Tuesday, April 30, 2013

Hedgie's Must Reads: April 2013


Spring is here in full force, and that means it's a perfect opportunity to go outside and enjoy some books! Hedgie and I have been getting lots of reading done, as well as tending my flowers and anxiously waiting for the blackberries to ripen (still have a ways to go, unfortunately). I've been doing lots of baking, too, and contemplating my new story - working title Mystery at Ramford Hall. But I had plenty of time to tackle that stack of books up in my room with Hedgie, as well as some on my shelves, and here's the best of April's crop.

The Archived by Victoria Schwab (4/5)
The first book in a planned series. Mackenzie is a Keeper. It is her job to patrol the Narrows - the place between the Outside and the Archive - to capture and return escaped Histories to the Archive. Most of the time, the Histories - otherwise known as the record of a dead person's life - she hunts down are kids, and therefore no threat. But other times, they're adults, and they can be violentThe Archived is the most original ghost story I have ever read, and Victoria Schwab also manages to make present tense sound poetic. More of a mystery story than a ghost storyThe Archived has surprising twists and a great cast of characters. Recommended for girls and guys, fifteen-and-up, and Readers who like mysteries with a supernatural flair and an original concept.

Fearless by Cornelia Funke (4/5)
The second book in a series, Fearless takes Readers back to the sinisterly enchanting Mirrorworld. Jacob Reckless is dying, due to a Fairy's curse, after trying to save his brother Will's life. Now Jacob is running out of time as he tries to find a way to break the curse, and he and his companion Fox set off on a fantastic adventure to find a legendary crossbow that just might save Jacob's life - or kill millions. Fearless is every bit as wonderful as Reckless; I couldn't put the book down. Filled with new wonders, new perils, and new characters, I fell in love all over again with this new fantastic world that Cornelia has created. Recommended to girls and guys alike, fourteen and up, great for fairytale retelling fans, fantasy fans, and Cornelia Funke fans.

Falling Kingdoms by Morgan Rhodes (4/5)
The first book in a planned series, Falling Kingdoms is one of the most engaging high fantasy novels I have ever read. Three kingdoms; one prosperous, one ruled by a cruel king, and one facing a crushing famine and poverty. Desperate, Paelsia allies itself with Limeros in an attempt to invade their rich neighbor Auranos. But Auranos' wealth isn't the only thing King Gaius of Limeros is after; Gaius is also searching for four legendary crystals - the Kindred - that promise unimaginable power to any to possess them. And King Gaius will do anything he can to find them. But the fates of the kingdoms and the Kindred rest with four youths, whose separate stories intertwine in unexpected ways, making for a highly entertaining and emotional read. Recommended for girls and guys, sixteen and up, fantasy fan.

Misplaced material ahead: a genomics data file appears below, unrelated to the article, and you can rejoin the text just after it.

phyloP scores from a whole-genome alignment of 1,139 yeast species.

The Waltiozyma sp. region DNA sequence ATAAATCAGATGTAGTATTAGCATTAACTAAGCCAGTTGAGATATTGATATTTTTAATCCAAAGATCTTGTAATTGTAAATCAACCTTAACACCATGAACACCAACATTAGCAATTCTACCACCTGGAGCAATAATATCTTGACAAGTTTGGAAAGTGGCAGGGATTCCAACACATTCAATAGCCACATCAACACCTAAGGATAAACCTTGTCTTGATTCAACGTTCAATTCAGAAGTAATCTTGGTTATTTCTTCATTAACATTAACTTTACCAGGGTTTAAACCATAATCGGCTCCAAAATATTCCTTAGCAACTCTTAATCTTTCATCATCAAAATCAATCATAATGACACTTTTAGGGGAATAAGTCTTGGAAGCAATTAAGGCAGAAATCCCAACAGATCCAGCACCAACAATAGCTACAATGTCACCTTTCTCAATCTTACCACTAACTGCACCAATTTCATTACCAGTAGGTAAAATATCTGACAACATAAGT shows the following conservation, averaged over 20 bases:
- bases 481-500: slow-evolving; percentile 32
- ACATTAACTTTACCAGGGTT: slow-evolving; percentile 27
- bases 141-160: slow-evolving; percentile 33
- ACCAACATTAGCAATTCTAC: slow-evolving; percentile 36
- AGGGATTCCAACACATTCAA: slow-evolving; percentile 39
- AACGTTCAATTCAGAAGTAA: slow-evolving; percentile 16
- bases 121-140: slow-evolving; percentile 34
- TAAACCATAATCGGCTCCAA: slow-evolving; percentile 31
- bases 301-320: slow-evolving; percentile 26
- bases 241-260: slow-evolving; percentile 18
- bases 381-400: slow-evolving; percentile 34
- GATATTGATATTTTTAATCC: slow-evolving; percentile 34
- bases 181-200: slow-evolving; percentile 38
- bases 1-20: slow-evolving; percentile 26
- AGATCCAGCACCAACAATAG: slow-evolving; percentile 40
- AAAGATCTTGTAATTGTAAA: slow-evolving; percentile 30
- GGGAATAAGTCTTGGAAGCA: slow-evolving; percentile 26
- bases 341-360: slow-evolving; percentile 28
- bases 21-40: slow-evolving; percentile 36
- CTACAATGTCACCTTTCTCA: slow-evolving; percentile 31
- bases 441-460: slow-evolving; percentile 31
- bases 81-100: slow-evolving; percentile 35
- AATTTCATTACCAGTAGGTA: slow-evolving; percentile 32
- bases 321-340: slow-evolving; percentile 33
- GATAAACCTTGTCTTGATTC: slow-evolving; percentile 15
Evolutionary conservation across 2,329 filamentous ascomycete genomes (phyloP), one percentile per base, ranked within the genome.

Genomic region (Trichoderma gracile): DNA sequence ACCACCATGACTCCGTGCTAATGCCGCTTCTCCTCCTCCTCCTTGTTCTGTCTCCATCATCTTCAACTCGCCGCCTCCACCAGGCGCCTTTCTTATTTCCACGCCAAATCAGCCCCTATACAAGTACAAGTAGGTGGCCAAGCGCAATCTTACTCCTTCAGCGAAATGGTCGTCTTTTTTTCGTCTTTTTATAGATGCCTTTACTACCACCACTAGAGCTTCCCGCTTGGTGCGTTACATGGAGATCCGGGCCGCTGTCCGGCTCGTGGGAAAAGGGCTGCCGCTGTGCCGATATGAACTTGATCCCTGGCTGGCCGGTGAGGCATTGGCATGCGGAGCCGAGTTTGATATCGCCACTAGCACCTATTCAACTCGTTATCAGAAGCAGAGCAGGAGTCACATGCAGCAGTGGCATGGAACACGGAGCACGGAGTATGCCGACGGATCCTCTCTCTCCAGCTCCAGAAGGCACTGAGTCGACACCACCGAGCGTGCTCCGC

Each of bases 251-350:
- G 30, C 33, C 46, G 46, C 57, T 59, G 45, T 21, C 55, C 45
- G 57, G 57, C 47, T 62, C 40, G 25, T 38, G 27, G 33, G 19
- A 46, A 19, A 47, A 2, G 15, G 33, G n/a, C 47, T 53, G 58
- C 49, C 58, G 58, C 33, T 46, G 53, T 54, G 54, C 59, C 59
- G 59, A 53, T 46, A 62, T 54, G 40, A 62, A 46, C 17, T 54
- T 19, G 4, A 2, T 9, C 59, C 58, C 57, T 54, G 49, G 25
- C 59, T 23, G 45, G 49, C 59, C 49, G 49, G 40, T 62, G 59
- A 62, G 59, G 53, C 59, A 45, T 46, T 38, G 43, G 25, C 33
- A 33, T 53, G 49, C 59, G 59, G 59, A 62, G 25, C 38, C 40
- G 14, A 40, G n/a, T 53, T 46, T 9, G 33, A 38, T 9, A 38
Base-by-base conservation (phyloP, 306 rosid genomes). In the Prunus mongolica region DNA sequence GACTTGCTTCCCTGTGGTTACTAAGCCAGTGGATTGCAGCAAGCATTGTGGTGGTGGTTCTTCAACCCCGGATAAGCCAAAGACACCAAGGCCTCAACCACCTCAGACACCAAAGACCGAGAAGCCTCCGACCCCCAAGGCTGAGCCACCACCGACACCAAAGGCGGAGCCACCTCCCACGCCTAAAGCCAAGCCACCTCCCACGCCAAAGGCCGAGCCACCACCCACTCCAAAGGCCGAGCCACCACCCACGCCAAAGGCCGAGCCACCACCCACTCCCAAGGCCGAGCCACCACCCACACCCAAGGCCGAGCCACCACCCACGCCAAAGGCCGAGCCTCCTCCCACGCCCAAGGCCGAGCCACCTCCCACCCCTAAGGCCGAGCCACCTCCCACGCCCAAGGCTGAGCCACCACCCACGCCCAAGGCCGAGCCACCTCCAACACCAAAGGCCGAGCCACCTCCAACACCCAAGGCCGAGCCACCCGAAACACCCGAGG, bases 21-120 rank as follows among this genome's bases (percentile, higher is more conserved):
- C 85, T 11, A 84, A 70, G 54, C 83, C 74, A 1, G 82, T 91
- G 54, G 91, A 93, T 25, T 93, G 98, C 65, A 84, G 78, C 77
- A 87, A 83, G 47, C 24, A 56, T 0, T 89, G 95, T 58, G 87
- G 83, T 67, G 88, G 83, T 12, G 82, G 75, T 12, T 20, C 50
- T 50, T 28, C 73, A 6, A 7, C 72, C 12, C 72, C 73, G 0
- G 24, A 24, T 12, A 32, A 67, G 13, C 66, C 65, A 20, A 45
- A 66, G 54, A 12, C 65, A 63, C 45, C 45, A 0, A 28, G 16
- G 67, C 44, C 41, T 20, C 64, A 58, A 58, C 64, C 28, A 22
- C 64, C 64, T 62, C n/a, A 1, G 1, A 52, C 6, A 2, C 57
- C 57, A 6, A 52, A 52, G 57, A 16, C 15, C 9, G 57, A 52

Stolen Magic by Stephanie Burgis (4/5)
The third book in a trilogy, Stolen Magic is every bit as exciting, witty, and filled with shocking twists as Kat's other two adventures. Kat Stephenson's sister Angeline is finally getting married, but first she must endure not only Mrs. Carlyle's continued dislike, but all of Frederick's relatives. And now someone is actually trying to kill Angeline. On top of that, Kat's initiation into the Order of the Guardians is interrupted when a magical theft takes place, and someone with far more powerful magic than Kat's is stalking her. Kat doesn't have much time to save England, the Order, and her own family. Recommended for girls, any age, Jane Austen fans.

Strands of Bronze and Gold by Jane Nickerson (5/5)
An absolutely beautifully haunting retelling of the Bluebeard fairy tale. When Sophia goes to live with her eccentric and rich godfather Monsieur Bernard de Cressac, she thinks it is her dream come true. Wyndriven Abbey is a place of luxury, and M. Bernard gives her everything she might want - and more. But Wyndrivan Abbey has secrets - dark secrets. And as M. Bernard's attentions turn from that of a doting guardian to something more, Sophia's curiosity is stirred, and her investigations lead to shocking revelations. Filled with beautiful descriptions, spooky twists, and a villain that is downright creepy, Strands of Bronze and Gold was one thrilling read. Recommended to fairytale retelling and Gothic novel fans, girl-read.

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